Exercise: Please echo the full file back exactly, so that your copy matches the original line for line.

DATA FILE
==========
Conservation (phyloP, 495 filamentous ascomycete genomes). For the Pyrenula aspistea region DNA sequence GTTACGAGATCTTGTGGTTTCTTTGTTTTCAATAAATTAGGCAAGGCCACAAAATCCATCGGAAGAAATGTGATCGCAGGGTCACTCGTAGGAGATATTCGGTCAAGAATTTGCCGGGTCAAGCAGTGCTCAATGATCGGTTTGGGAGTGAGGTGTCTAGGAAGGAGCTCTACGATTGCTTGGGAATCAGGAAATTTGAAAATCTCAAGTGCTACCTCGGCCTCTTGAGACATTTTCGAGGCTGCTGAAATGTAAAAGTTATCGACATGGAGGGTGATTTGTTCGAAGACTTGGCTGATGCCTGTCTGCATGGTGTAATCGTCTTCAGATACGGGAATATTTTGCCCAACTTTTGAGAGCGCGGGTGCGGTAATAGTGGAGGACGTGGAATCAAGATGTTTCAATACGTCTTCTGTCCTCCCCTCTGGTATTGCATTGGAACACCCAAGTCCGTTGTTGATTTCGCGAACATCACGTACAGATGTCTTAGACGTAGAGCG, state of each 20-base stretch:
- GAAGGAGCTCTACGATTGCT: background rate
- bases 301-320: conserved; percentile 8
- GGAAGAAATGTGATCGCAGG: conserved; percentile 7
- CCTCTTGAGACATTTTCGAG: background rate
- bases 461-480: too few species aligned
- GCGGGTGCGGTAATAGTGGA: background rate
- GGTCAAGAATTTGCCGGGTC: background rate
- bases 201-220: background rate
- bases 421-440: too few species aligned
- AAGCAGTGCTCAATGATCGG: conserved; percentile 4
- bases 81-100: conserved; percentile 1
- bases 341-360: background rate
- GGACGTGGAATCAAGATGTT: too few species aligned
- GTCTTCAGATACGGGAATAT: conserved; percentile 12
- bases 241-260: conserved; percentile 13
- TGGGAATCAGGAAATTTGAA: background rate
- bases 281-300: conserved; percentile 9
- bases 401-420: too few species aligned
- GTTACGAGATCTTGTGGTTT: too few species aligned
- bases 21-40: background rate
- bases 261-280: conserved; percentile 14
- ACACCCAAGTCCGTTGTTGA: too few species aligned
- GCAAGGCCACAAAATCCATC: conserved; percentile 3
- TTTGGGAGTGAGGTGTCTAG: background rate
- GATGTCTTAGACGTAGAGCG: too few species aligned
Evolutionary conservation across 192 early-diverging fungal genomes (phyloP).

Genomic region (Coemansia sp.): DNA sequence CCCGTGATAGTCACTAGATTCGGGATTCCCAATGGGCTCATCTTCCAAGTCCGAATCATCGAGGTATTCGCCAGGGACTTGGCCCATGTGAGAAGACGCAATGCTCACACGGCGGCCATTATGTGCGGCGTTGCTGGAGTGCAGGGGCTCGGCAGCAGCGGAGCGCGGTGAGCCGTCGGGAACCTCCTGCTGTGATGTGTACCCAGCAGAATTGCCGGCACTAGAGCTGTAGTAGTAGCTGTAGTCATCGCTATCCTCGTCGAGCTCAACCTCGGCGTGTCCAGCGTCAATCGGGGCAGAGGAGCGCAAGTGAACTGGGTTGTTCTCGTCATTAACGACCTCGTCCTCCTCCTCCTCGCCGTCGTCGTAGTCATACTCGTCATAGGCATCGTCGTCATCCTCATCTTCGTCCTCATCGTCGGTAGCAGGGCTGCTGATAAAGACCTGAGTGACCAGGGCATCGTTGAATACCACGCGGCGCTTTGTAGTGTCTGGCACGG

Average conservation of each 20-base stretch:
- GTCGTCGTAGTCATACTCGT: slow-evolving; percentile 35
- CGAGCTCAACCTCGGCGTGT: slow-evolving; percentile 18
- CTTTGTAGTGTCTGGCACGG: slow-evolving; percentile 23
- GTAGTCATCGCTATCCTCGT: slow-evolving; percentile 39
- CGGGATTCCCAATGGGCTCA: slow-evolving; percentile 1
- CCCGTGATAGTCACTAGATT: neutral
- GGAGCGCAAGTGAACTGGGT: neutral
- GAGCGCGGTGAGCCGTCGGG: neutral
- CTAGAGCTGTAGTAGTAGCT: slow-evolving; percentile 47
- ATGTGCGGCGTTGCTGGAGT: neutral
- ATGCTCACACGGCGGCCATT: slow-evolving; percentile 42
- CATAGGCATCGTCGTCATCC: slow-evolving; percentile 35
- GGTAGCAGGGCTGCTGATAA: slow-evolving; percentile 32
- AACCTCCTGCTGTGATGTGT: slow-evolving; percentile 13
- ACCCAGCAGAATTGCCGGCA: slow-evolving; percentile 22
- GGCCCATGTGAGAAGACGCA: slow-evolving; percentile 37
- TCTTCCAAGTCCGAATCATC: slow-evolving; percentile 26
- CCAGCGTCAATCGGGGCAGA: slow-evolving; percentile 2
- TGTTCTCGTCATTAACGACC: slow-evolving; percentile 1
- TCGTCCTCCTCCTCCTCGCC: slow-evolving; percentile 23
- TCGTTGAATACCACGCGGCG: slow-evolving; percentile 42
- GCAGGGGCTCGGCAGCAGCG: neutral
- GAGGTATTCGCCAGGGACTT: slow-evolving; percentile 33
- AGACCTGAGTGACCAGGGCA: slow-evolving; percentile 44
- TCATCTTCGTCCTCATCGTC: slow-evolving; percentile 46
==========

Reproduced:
Conservation (phyloP, 495 filamentous ascomycete genomes). For the Pyrenula aspistea region DNA sequence GTTACGAGATCTTGTGGTTTCTTTGTTTTCAATAAATTAGGCAAGGCCACAAAATCCATCGGAAGAAATGTGATCGCAGGGTCACTCGTAGGAGATATTCGGTCAAGAATTTGCCGGGTCAAGCAGTGCTCAATGATCGGTTTGGGAGTGAGGTGTCTAGGAAGGAGCTCTACGATTGCTTGGGAATCAGGAAATTTGAAAATCTCAAGTGCTACCTCGGCCTCTTGAGACATTTTCGAGGCTGCTGAAATGTAAAAGTTATCGACATGGAGGGTGATTTGTTCGAAGACTTGGCTGATGCCTGTCTGCATGGTGTAATCGTCTTCAGATACGGGAATATTTTGCCCAACTTTTGAGAGCGCGGGTGCGGTAATAGTGGAGGACGTGGAATCAAGATGTTTCAATACGTCTTCTGTCCTCCCCTCTGGTATTGCATTGGAACACCCAAGTCCGTTGTTGATTTCGCGAACATCACGTACAGATGTCTTAGACGTAGAGCG, state of each 20-base stretch:
- GAAGGAGCTCTACGATTGCT: background rate
- bases 301-320: conserved; percentile 8
- GGAAGAAATGTGATCGCAGG: conserved; percentile 7
- CCTCTTGAGACATTTTCGAG: background rate
- bases 461-480: too few species aligned
- GCGGGTGCGGTAATAGTGGA: background rate
- GGTCAAGAATTTGCCGGGTC: background rate
- bases 201-220: background rate
- bases 421-440: too few species aligned
- AAGCAGTGCTCAATGATCGG: conserved; percentile 4
- bases 81-100: conserved; percentile 1
- bases 341-360: background rate
- GGACGTGGAATCAAGATGTT: too few species aligned
- GTCTTCAGATACGGGAATAT: conserved; percentile 12
- bases 241-260: conserved; percentile 13
- TGGGAATCAGGAAATTTGAA: background rate
- bases 281-300: conserved; percentile 9
- bases 401-420: too few species aligned
- GTTACGAGATCTTGTGGTTT: too few species aligned
- bases 21-40: background rate
- bases 261-280: conserved; percentile 14
- ACACCCAAGTCCGTTGTTGA: too few species aligned
- GCAAGGCCACAAAATCCATC: conserved; percentile 3
- TTTGGGAGTGAGGTGTCTAG: background rate
- GATGTCTTAGACGTAGAGCG: too few species aligned
Evolutionary conservation across 192 early-diverging fungal genomes (phyloP).

Genomic region (Coemansia sp.): DNA sequence CCCGTGATAGTCACTAGATTCGGGATTCCCAATGGGCTCATCTTCCAAGTCCGAATCATCGAGGTATTCGCCAGGGACTTGGCCCATGTGAGAAGACGCAATGCTCACACGGCGGCCATTATGTGCGGCGTTGCTGGAGTGCAGGGGCTCGGCAGCAGCGGAGCGCGGTGAGCCGTCGGGAACCTCCTGCTGTGATGTGTACCCAGCAGAATTGCCGGCACTAGAGCTGTAGTAGTAGCTGTAGTCATCGCTATCCTCGTCGAGCTCAACCTCGGCGTGTCCAGCGTCAATCGGGGCAGAGGAGCGCAAGTGAACTGGGTTGTTCTCGTCATTAACGACCTCGTCCTCCTCCTCCTCGCCGTCGTCGTAGTCATACTCGTCATAGGCATCGTCGTCATCCTCATCTTCGTCCTCATCGTCGGTAGCAGGGCTGCTGATAAAGACCTGAGTGACCAGGGCATCGTTGAATACCACGCGGCGCTTTGTAGTGTCTGGCACGG

Average conservation of each 20-base stretch:
- GTCGTCGTAGTCATACTCGT: slow-evolving; percentile 35
- CGAGCTCAACCTCGGCGTGT: slow-evolving; percentile 18
- CTTTGTAGTGTCTGGCACGG: slow-evolving; percentile 23
- GTAGTCATCGCTATCCTCGT: slow-evolving; percentile 39
- CGGGATTCCCAATGGGCTCA: slow-evolving; percentile 1
- CCCGTGATAGTCACTAGATT: neutral
- GGAGCGCAAGTGAACTGGGT: neutral
- GAGCGCGGTGAGCCGTCGGG: neutral
- CTAGAGCTGTAGTAGTAGCT: slow-evolving; percentile 47
- ATGTGCGGCGTTGCTGGAGT: neutral
- ATGCTCACACGGCGGCCATT: slow-evolving; percentile 42
- CATAGGCATCGTCGTCATCC: slow-evolving; percentile 35
- GGTAGCAGGGCTGCTGATAA: slow-evolving; percentile 32
- AACCTCCTGCTGTGATGTGT: slow-evolving; percentile 13
- ACCCAGCAGAATTGCCGGCA: slow-evolving; percentile 22
- GGCCCATGTGAGAAGACGCA: slow-evolving; percentile 37
- TCTTCCAAGTCCGAATCATC: slow-evolving; percentile 26
- CCAGCGTCAATCGGGGCAGA: slow-evolving; percentile 2
- TGTTCTCGTCATTAACGACC: slow-evolving; percentile 1
- TCGTCCTCCTCCTCCTCGCC: slow-evolving; percentile 23
- TCGTTGAATACCACGCGGCG: slow-evolving; percentile 42
- GCAGGGGCTCGGCAGCAGCG: neutral
- GAGGTATTCGCCAGGGACTT: slow-evolving; percentile 33
- AGACCTGAGTGACCAGGGCA: slow-evolving; percentile 44
- TCATCTTCGTCCTCATCGTC: slow-evolving; percentile 46